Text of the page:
I’ve read several articles in the press recently about the fact that people sometimes lie to their insurance company. One of these articles (in The Independent) calculated that one-in-five of us do this. It’s nothing new: we often come across this (it’s called non-disclosure) when people approach us over difficulties with their insurance claim.
The sort of lies people tell are often driven by the desire to save money, but of course if you need to make a claim then it could do the complete opposite. Common ‘deceptions’ include not telling your insurer that you’ve suffered losses in the past, or that your house has serious structural faults, or stating you have certain types of locks or a burglar alarm when you don’t.
But it’s not all black and white. There’s some very good information on the website of the Financial Ombudsman which explains where the law stands on this – and in particular explains four key terms: whether the misinformation was deliberate, reckless, innocent or inadvertent. This excerpt from the site sums it up well: Everything turns on the individual circumstances. Customers will find it more difficult to prove that they acted inadvertently if they answered several questions badly. To get one or two questions wrong may be regarded as inadvertent; to get several wrong starts to look like recklessness.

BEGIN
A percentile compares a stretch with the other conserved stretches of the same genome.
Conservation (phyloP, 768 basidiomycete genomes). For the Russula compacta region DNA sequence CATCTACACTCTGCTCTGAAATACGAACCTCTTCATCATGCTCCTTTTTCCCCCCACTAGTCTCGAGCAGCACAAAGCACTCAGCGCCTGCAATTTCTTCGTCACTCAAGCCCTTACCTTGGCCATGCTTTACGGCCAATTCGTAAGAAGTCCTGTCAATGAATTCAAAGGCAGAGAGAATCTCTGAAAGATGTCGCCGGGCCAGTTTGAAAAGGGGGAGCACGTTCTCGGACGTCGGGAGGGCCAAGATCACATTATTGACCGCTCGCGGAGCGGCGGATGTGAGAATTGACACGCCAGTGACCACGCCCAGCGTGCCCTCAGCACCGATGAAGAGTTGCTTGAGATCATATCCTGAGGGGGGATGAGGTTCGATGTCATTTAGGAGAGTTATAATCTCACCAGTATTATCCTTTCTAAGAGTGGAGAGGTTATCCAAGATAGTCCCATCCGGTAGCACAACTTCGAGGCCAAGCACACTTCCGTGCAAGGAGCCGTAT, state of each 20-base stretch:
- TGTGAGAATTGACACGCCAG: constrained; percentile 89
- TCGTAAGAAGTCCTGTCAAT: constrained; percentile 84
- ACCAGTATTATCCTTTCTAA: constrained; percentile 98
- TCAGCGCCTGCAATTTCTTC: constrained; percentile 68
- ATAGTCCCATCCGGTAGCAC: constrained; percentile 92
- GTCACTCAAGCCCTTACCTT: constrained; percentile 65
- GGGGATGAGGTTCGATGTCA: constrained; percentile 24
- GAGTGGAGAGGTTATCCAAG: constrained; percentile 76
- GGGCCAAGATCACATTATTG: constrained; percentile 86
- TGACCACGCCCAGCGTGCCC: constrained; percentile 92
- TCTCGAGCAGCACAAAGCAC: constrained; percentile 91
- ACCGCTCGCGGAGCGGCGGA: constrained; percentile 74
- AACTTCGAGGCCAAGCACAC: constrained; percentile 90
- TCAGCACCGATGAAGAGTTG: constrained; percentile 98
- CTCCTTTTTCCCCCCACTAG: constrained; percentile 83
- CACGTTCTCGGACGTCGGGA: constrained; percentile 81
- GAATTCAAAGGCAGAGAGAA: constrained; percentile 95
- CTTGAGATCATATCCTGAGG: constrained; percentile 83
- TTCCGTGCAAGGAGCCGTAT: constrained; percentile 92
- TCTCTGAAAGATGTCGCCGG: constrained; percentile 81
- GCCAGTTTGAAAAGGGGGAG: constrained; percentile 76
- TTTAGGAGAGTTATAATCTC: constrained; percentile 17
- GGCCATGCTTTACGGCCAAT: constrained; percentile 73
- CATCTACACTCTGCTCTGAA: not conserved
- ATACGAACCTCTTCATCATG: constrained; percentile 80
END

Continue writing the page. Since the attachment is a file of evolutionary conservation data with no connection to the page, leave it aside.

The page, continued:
If a case goes to the Financial Ombudsman, they will consider two things before taking it on: firstly, whether the insurer asked a clear question about the matter under dispute; and secondly whether the answer to that question influenced the insurer’s decision to enter into the contract with the customer. The Ombudsman will only look into the case if the answer to both of those is ‘yes’.